Kittitas Environmental Education Network Winter Fair back in action for first time since pandemic


Omar Benitez

Our Enviroment Booth.

Omar Benitez, Staf Reporter

Groups and organizations ranging from APOYO, Our Environment, CWU’s Zooarchaeology and Anthropology and Biological Science departments, Mid-Columbia Fisheries Enhancement Group and others lined the Hal Holmes Community Center for Kittitas Environmental Education Network’s (KEEN) Winter Fair returned this past Saturday  Jan. 21

The event returned to the Hal Holmes Community Center for the twelfth edition of the event, after a two year hiatus due to COVID-19.

According to KEEN Founder and President Jill Scheffer, the event highlights environmental education and sustainability projects from around the county. 

“It’s a free community event, just highlighting organizations and businesses and individuals who are involved in sustainability in whatever form that looks like for them,” Scheffer said.

According to Scheffer, around 30 different organizations and groups attended this year. 

“Some have a product that they make that’s sustainable that they want to show, others have an organization that does some work around sustainability or some education around sustainability they want to advocate for, it’s all kinds of things,” Scheffer said.

Each group showcased what sustainability means to them. For Suzzane Noble, it means recycling glass into an eco-friendly sand that can be turned into a variety of items.

“It’s used in artisan projects such as these beautiful earrings, it’s used in craft projects, it’s used in reptile, amphibian and fish tanks,” Noble said. “It’s also used in sandbags, it’s used in asphalt, it’s used in concrete, basically there are endless uses for this product.”

According to Noble, she started this project as a way to help reduce sand extraction from natural environments as well as find a way to make use of old glass.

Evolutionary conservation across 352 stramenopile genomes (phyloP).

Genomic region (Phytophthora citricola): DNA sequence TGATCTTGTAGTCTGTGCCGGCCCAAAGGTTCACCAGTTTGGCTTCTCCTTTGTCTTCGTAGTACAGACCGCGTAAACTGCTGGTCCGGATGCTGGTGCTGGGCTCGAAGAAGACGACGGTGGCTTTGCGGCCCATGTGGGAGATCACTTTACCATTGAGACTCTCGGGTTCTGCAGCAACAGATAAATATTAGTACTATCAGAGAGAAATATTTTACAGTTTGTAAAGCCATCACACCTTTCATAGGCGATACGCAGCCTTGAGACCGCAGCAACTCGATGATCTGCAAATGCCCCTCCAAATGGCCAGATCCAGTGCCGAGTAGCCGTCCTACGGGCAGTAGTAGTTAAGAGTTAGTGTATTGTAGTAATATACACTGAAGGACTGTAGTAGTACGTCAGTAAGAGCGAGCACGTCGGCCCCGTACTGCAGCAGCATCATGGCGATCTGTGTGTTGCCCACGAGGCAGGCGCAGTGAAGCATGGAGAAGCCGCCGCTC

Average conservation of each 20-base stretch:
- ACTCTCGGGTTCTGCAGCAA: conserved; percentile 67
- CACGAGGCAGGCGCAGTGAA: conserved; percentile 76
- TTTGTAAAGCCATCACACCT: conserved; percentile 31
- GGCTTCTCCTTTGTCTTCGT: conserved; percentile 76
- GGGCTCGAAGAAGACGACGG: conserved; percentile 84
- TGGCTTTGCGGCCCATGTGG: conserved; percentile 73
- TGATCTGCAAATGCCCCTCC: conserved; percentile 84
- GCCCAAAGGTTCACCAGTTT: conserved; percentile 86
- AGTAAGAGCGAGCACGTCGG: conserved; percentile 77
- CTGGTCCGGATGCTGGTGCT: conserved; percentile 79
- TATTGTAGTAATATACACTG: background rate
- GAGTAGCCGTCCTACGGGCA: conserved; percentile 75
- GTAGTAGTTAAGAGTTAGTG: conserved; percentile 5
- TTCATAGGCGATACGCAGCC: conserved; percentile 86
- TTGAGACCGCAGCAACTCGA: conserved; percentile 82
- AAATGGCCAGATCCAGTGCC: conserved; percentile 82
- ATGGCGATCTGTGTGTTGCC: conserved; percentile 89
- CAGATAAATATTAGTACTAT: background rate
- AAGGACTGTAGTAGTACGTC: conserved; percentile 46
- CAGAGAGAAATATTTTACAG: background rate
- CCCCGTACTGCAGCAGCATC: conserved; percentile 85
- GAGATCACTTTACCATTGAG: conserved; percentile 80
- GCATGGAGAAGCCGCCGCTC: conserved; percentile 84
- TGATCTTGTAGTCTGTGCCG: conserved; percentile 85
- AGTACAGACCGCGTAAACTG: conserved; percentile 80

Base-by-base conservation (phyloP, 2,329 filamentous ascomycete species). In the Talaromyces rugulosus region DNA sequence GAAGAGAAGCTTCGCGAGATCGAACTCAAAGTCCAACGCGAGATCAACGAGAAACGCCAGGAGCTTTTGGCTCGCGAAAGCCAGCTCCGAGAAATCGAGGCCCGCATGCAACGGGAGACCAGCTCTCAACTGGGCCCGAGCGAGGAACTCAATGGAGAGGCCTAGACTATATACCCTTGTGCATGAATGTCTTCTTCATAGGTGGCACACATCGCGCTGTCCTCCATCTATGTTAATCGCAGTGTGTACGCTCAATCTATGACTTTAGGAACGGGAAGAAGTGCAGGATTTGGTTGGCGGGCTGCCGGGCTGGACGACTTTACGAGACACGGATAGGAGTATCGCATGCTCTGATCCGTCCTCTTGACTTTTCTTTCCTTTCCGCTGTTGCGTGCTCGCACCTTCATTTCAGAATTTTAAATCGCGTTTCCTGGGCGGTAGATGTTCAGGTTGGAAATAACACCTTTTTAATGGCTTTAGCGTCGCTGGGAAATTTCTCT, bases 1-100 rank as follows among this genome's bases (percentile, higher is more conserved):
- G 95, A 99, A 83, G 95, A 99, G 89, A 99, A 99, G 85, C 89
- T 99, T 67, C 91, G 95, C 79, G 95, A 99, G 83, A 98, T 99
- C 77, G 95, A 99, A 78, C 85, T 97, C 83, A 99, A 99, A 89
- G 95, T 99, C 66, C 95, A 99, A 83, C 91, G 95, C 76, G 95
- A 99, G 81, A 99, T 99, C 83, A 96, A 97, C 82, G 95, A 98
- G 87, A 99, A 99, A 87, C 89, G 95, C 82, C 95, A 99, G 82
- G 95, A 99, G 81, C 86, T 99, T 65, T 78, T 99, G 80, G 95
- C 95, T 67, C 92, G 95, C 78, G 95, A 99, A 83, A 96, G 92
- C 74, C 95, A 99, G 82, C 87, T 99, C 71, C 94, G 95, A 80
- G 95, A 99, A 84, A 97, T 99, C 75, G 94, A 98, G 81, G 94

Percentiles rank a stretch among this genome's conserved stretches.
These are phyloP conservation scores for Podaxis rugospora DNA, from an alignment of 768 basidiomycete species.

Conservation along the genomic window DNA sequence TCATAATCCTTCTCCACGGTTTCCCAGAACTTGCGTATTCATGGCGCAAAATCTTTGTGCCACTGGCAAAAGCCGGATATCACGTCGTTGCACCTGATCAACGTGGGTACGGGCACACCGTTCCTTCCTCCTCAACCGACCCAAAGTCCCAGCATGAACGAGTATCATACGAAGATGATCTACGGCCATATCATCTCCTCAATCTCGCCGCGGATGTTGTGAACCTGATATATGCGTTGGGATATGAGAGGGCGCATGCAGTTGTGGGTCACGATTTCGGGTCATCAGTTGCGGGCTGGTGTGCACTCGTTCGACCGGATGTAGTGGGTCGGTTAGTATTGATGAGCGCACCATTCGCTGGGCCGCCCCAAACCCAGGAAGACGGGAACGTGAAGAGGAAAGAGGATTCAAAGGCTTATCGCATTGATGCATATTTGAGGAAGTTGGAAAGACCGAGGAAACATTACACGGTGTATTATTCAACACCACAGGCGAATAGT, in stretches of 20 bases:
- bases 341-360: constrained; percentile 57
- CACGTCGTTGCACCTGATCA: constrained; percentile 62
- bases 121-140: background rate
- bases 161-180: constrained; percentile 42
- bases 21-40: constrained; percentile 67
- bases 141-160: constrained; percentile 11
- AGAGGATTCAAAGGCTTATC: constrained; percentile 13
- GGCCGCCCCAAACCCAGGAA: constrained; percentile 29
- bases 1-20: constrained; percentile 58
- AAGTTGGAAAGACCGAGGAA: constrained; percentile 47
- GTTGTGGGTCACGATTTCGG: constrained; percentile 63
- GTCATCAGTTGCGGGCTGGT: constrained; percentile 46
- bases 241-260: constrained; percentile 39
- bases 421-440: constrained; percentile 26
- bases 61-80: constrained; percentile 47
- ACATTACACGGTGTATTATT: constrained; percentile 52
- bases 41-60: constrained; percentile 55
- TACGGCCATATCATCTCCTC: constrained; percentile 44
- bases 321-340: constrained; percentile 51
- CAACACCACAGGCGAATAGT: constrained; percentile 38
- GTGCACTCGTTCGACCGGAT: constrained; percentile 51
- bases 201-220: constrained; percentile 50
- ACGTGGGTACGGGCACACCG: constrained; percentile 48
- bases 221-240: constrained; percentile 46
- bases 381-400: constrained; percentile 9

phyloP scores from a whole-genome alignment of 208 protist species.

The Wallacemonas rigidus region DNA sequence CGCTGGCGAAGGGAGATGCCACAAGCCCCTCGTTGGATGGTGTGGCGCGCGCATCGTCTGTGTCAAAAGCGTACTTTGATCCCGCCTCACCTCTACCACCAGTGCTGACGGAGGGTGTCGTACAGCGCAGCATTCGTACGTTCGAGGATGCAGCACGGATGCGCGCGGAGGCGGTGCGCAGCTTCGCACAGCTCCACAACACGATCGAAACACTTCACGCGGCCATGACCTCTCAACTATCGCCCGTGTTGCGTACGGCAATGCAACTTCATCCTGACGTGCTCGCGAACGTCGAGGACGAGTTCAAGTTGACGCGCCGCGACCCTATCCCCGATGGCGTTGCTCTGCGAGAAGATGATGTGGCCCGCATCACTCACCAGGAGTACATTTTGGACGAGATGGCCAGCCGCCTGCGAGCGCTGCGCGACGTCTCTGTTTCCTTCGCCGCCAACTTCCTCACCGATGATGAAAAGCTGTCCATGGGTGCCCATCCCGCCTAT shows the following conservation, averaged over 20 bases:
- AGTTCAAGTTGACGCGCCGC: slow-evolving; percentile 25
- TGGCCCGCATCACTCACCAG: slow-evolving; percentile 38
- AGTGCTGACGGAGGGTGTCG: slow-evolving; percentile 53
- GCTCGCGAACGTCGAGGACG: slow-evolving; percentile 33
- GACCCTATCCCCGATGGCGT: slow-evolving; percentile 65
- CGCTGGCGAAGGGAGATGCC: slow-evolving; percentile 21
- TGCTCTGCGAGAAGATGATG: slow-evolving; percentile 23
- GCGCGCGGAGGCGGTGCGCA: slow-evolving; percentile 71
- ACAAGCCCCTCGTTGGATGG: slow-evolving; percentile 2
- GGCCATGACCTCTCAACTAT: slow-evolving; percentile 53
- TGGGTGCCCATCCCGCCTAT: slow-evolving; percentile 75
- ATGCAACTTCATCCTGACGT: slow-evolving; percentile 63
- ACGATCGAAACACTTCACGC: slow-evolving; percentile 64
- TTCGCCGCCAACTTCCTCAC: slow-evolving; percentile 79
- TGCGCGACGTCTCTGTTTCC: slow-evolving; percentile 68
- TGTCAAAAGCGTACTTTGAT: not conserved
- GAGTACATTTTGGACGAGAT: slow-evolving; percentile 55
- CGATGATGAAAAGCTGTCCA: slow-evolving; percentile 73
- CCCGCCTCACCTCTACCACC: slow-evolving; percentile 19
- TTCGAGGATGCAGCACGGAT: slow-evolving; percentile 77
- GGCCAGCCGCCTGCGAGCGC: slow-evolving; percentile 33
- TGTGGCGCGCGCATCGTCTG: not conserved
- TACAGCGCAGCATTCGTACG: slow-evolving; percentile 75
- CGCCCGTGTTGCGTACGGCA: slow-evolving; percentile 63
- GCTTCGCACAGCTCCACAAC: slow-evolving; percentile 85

For Kaylie Hamlin from the CWU Biological Science Department, sustainability means spreading awareness about invasive species and how they cause harm to local ecosystems.

“One of my greatest passions is to try to eradicate the American bullfrog from the area because they are extremely invasive,” Hamlin said. “When an invasive species enters an environment, things like extinction events occur, so it’s just super important to preserve our natural environment and things that are actually supposed to be here in Washington state.”

Carlyn Saunders at KEEN Booth. (Omar Benitez)

According to Hamlin, American bullfrogs have been causing havoc to the natural environment, even causing a reduction in native species like chorus frogs.

For KEEN Environmental Education Director Carlyn Saunders, sustainability means being able to educate the future generations about the environment.

“We focus primarily on environmental content and education in our summer camps,” Saunders said. “We do a lot of themes that focus on learning about different native species, plants and animals. We have programs dedicated to teaching kids about different career paths in all these different scientific fields.”

For Arcelia Kent from Eburg Veg, sustainability looks like educating people of the negative climate effects some of the food we eat has.

“55 percent of water consumption in the US is by animal agriculture, while only 5 percent of water consumption is by private homes,” Kent said. “One pound of beef takes 2,500 gallons of water. One gallon of milk takes 1,000 gallons of water. One pound of cheese takes 900 gallons. So what we eat can have a really big impact.” 

According to Kent, animal agriculture is also a big contributor in greenhouse gas emissions, and going vegan or vegetarian can have a big impact on combating climate change.

Other groups included the Department of Ecology spreading awareness about the dangers of wildfire smoke, the Yakima Fly Fishers association advocating for Yakima River clean up projects and the Ellensburg High School Environmental Club advocating for local wildlife. 

A program run by the Kittitas County Conservation District called the Heritage Garden Program was also included that encourages people to plant native plants to support indigenous wildlife.